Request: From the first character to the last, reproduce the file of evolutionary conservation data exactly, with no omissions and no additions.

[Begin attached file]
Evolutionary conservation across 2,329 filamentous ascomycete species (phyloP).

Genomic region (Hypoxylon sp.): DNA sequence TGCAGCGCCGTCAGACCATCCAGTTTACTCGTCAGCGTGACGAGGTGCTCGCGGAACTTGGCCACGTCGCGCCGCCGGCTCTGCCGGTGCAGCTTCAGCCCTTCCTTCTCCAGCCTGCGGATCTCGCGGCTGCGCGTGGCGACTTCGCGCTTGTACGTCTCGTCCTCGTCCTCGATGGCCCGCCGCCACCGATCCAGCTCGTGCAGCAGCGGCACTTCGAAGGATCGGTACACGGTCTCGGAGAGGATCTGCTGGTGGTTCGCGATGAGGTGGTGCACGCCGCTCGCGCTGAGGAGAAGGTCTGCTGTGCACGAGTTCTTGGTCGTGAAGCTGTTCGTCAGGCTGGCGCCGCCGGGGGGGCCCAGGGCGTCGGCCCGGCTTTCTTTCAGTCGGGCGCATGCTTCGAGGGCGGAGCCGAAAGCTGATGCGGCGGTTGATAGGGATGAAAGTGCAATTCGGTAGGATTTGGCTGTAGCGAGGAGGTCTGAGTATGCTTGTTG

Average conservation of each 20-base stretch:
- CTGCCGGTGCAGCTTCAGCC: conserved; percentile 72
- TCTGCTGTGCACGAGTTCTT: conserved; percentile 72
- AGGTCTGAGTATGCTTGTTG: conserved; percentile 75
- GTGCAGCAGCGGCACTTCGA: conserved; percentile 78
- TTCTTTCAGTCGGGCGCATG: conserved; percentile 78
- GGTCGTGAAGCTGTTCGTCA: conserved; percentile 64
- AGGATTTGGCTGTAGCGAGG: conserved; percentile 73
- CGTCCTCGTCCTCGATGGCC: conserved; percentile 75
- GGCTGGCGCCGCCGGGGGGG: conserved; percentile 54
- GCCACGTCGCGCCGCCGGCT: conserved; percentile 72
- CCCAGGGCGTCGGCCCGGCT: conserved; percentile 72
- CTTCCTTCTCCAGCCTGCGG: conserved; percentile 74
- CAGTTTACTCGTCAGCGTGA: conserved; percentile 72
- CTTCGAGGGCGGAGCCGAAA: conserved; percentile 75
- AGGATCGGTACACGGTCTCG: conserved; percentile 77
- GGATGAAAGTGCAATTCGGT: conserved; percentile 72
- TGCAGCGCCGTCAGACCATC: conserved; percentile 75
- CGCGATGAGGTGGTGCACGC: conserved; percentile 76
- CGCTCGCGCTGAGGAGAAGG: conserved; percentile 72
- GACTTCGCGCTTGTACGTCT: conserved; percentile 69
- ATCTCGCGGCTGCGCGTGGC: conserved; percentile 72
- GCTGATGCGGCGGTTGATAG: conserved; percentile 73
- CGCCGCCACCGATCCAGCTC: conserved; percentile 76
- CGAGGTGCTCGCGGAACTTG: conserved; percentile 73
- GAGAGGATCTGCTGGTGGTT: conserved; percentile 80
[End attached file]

Evolutionary conservation across 2,329 filamentous ascomycete species (phyloP).

Genomic region (Hypoxylon sp.): DNA sequence TGCAGCGCCGTCAGACCATCCAGTTTACTCGTCAGCGTGACGAGGTGCTCGCGGAACTTGGCCACGTCGCGCCGCCGGCTCTGCCGGTGCAGCTTCAGCCCTTCCTTCTCCAGCCTGCGGATCTCGCGGCTGCGCGTGGCGACTTCGCGCTTGTACGTCTCGTCCTCGTCCTCGATGGCCCGCCGCCACCGATCCAGCTCGTGCAGCAGCGGCACTTCGAAGGATCGGTACACGGTCTCGGAGAGGATCTGCTGGTGGTTCGCGATGAGGTGGTGCACGCCGCTCGCGCTGAGGAGAAGGTCTGCTGTGCACGAGTTCTTGGTCGTGAAGCTGTTCGTCAGGCTGGCGCCGCCGGGGGGGCCCAGGGCGTCGGCCCGGCTTTCTTTCAGTCGGGCGCATGCTTCGAGGGCGGAGCCGAAAGCTGATGCGGCGGTTGATAGGGATGAAAGTGCAATTCGGTAGGATTTGGCTGTAGCGAGGAGGTCTGAGTATGCTTGTTG

Average conservation of each 20-base stretch:
- CTGCCGGTGCAGCTTCAGCC: conserved; percentile 72
- TCTGCTGTGCACGAGTTCTT: conserved; percentile 72
- AGGTCTGAGTATGCTTGTTG: conserved; percentile 75
- GTGCAGCAGCGGCACTTCGA: conserved; percentile 78
- TTCTTTCAGTCGGGCGCATG: conserved; percentile 78
- GGTCGTGAAGCTGTTCGTCA: conserved; percentile 64
- AGGATTTGGCTGTAGCGAGG: conserved; percentile 73
- CGTCCTCGTCCTCGATGGCC: conserved; percentile 75
- GGCTGGCGCCGCCGGGGGGG: conserved; percentile 54
- GCCACGTCGCGCCGCCGGCT: conserved; percentile 72
- CCCAGGGCGTCGGCCCGGCT: conserved; percentile 72
- CTTCCTTCTCCAGCCTGCGG: conserved; percentile 74
- CAGTTTACTCGTCAGCGTGA: conserved; percentile 72
- CTTCGAGGGCGGAGCCGAAA: conserved; percentile 75
- AGGATCGGTACACGGTCTCG: conserved; percentile 77
- GGATGAAAGTGCAATTCGGT: conserved; percentile 72
- TGCAGCGCCGTCAGACCATC: conserved; percentile 75
- CGCGATGAGGTGGTGCACGC: conserved; percentile 76
- CGCTCGCGCTGAGGAGAAGG: conserved; percentile 72
- GACTTCGCGCTTGTACGTCT: conserved; percentile 69
- ATCTCGCGGCTGCGCGTGGC: conserved; percentile 72
- GCTGATGCGGCGGTTGATAG: conserved; percentile 73
- CGCCGCCACCGATCCAGCTC: conserved; percentile 76
- CGAGGTGCTCGCGGAACTTG: conserved; percentile 73
- GAGAGGATCTGCTGGTGGTT: conserved; percentile 80